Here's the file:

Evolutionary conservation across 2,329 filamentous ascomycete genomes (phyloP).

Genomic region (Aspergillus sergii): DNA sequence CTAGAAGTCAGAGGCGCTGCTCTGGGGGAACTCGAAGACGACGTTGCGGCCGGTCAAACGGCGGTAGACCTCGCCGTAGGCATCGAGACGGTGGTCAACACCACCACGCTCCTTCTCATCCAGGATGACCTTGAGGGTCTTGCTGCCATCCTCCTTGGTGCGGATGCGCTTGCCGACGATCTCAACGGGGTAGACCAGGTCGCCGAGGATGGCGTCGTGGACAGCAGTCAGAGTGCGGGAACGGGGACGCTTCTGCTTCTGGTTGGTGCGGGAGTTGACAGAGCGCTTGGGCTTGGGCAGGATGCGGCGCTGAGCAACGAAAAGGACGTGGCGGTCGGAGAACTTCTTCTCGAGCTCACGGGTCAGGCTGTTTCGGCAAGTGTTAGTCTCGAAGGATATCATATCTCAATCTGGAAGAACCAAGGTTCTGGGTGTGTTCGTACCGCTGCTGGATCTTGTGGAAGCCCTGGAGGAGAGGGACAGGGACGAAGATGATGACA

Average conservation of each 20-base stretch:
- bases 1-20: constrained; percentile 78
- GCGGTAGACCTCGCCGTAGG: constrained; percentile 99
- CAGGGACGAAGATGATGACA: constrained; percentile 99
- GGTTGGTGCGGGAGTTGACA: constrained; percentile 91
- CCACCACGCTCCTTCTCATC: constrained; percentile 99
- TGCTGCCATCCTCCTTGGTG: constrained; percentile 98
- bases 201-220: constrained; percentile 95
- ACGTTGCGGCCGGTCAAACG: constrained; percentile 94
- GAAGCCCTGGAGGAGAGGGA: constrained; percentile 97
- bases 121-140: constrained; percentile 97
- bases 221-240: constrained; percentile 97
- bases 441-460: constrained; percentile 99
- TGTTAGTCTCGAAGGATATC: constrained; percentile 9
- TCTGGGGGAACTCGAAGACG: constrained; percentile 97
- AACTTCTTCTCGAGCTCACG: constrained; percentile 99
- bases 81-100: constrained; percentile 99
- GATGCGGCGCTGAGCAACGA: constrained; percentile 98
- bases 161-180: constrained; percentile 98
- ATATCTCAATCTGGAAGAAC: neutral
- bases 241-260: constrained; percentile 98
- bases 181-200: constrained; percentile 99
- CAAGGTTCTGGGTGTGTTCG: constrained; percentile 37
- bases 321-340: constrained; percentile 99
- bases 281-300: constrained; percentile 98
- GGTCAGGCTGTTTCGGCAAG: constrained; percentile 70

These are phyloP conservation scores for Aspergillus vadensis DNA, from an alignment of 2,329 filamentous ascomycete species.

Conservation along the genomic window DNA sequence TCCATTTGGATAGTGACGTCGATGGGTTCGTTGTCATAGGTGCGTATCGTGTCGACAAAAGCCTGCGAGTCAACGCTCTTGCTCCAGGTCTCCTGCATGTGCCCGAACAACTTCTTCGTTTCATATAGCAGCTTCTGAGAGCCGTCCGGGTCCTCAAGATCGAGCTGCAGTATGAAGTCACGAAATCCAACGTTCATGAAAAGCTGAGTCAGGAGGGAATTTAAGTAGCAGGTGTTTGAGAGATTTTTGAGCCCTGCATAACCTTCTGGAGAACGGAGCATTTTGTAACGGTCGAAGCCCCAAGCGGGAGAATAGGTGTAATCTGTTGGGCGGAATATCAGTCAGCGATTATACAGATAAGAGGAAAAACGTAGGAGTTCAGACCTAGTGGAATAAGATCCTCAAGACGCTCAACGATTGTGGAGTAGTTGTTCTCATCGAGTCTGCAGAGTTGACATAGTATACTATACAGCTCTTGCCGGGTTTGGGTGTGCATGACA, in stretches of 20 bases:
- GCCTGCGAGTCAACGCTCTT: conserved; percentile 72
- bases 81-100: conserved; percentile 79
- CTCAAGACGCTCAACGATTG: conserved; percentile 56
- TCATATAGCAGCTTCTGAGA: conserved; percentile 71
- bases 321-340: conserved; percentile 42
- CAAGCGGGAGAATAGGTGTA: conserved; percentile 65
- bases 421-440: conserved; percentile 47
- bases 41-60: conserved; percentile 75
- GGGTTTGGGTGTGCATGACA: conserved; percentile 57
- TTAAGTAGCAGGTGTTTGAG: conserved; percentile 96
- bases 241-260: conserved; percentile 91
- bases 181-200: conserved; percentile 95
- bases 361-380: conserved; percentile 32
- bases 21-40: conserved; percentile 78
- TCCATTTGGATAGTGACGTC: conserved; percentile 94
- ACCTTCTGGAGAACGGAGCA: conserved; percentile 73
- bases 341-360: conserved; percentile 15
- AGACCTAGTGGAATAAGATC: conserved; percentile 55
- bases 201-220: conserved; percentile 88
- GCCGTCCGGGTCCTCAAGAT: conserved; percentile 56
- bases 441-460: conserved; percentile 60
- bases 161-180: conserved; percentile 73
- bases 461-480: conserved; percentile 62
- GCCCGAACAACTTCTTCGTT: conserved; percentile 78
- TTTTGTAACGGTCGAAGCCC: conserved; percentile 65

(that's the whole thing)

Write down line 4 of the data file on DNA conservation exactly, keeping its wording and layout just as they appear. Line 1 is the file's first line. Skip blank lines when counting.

- bases 1-20: constrained; percentile 78